Examining What Daley Blind Would Bring to Manchester United

Elko Born@@Elko_BContributor IAugust 20, 2014

Netherlands soccer player Daley Blind poses for a portrait prior to a training session at AFAS Stadium in Alkmaar, Netherlands, Tuesday, June 3, 2014. (AP Photo/Ermindo Armino)
Ermindo Armino/Associated Press

When it was announced that Louis van Gaal would become the new Manchester United manager, a lot of fans would have expected a red revolution was upon them.

Van Gaal’s relative success during the World Cup in Brazil, where he reached third place as manager of the Dutch national team, only added to the excitement. Come August, people were ready for the impending transfers that had undoubtedly been worked on for much of the summer.

But apart from Ander Herrera, Luke Shaw—both of whom had been targets under Moyes—and Marcos Rojo, they haven’t come, and with less than two weeks to go until the transfer window closes, quick and decisive action is now needed.

Juventus midfielder Arturo Vidal is still mentioned a lot around Manchester among many others, as per FourFourTwo's Greg Johnson, but so is Real Madrid’s Angel Di Maria, via Nicholas Rigg of The Independent. But while these two players would undoubtedly give United the quality injection they desperately crave, one of the most useful signings the Red Devils could make this summer would be Ajax’s Daley Blind.

Having played an important role in the Netherlands’ successful World Cup campaign, Blind will surely be buzzing with confidence at the moment. What’s more: As last year’s Eredivisie Player of the Year, it’s more than likely the player is up for a new challenge in one of Europe’s biggest leagues.

But most importantly, Blind has the capabilities to solve multiple positional problems for Manchester United. A versatile player, developed at Ajax’s famous youth academy, he can play at left-back, centre-back and as a defensive midfielder.

Blind’s versatility

During his first year in Ajax’s first team, Blind played almost exclusively as a left-back. He wasn’t immediately successful. Troubled by the pressures that come with playing in Ajax’s first team, Blind needed some time to make the necessary adjustments in his game and evolve from a youth player into a mature and all-round senior.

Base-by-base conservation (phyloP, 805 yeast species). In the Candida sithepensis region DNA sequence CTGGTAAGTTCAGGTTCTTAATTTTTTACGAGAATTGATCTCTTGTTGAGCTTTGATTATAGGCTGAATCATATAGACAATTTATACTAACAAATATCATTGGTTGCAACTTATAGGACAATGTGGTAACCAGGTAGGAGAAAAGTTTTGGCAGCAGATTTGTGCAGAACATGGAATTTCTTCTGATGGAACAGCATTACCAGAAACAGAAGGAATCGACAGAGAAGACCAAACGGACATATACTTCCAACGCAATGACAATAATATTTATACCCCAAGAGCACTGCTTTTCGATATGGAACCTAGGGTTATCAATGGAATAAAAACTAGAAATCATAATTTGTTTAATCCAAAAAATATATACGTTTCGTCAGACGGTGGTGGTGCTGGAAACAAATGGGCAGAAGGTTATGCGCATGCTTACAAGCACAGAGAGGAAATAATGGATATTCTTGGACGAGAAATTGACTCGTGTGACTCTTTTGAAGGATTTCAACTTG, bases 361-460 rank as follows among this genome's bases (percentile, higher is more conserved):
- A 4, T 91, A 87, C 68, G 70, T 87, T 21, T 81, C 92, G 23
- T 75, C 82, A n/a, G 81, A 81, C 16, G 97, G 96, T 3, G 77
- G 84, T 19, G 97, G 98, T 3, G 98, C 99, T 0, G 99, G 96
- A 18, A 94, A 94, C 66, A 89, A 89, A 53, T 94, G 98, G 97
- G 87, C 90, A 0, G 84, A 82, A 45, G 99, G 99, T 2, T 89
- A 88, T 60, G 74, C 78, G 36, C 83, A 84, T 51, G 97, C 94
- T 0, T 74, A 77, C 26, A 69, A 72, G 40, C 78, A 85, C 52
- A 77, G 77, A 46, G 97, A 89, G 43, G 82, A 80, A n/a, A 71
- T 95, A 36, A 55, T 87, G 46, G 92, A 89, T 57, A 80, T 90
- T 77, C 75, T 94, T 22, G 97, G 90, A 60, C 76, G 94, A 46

Ajax loaned Blind out to FC Groningen for half a season. After returning to Amsterdam, he spent some time playing for Ajax’s reserves, and it wasn’t until December 2010, when manager Martin Jol made way for new boss Frank de Boer in December 2010, that his fortunes started changing. 

Like Pep Guardiola did with Bayern Munich full-back Philipp Lahm, De Boer converted Blind into a defensive midfielder after Vurnon Anita’s departure to Newcastle United. Now able to exert his influence from a deep position in midfield, Blind started developing into one of Ajax’s most important players.

However, his tactical transformation did not mean he could no longer play as a left-back. Ahead of the World Cup, and after former captain Giovanni van Bronckhorst’s retirement, the Netherlands manager Van Gaal was in desperate need of a left-back. Blind was the ideal candidate.

In Brazil, the Ajax man played as a left wing-back in Van Gaal’s 5-3-2 formation. As became apparent when he set up Robin van Persie’s wonder goal during the Oranje’s group-stage match against Spain, Blind was one of the players whom the Dutch tactical setup worked through.

Later on in the tournament, Blind played as one of the Netherlands’ three centre-backs, teaming up with Stefan de Vrij and Ron Vlaar, and indeed, at the base of midfield, providing some positional intelligence right next to tough-tackler Nigel de Jong.

Van Gaal’s Manchester United

At Manchester United, Van Gaal has implemented the very same 5-3-2 formation, and as became apparent during the World Cup, Blind can play in different positions in this formation.

A 5-3-2 utilises two deep, central midfielders and one No. 10. While Juan Mata seems like the ideal candidate for the latter position, newcomer Herrera will probably get to play behind him. Should he come to United, Blind can partner up with Herrera to add some defensive solidity to a relatively offensive midfield setup. 

But with Shaw, who is touted as Evra’s successor, out injured, Van Gaal could also decide to use Blind as a left-back. United obviously need another player who can play in this position, as we saw during the club’s preparatory campaign, when winger Ashley Young—who has little defensive experience—was forced to play there.

Then, there’s the position of centre-back. Playing three at the back, Van Gaal will need another central defender, particularly a left-footed one. Should the Dutch boss ever decide to switch back to a 4-3-3 or a 4-4-2, Blind can simply be moved to another position.

This, then, seems to be the Ajax man’s biggest strength. Depending on the way a match develops and the tactical changes Van Gaal decides to implement mid-action, Blind can be moved around the pitch. Contrary to what sometimes happens to other players, this doesn’t seem to phase Blind much: From one minute to the next, he can easily adjust his focus to a different task.

Manchester United are in desperate need of multiple players, for multiple decisions. Signing Blind would be like signing three of the players the club needs at once. He would be the perfect utility man for a squad in need of fixing.

Most importantly, though, United would sign one of the most talented young Dutch players around.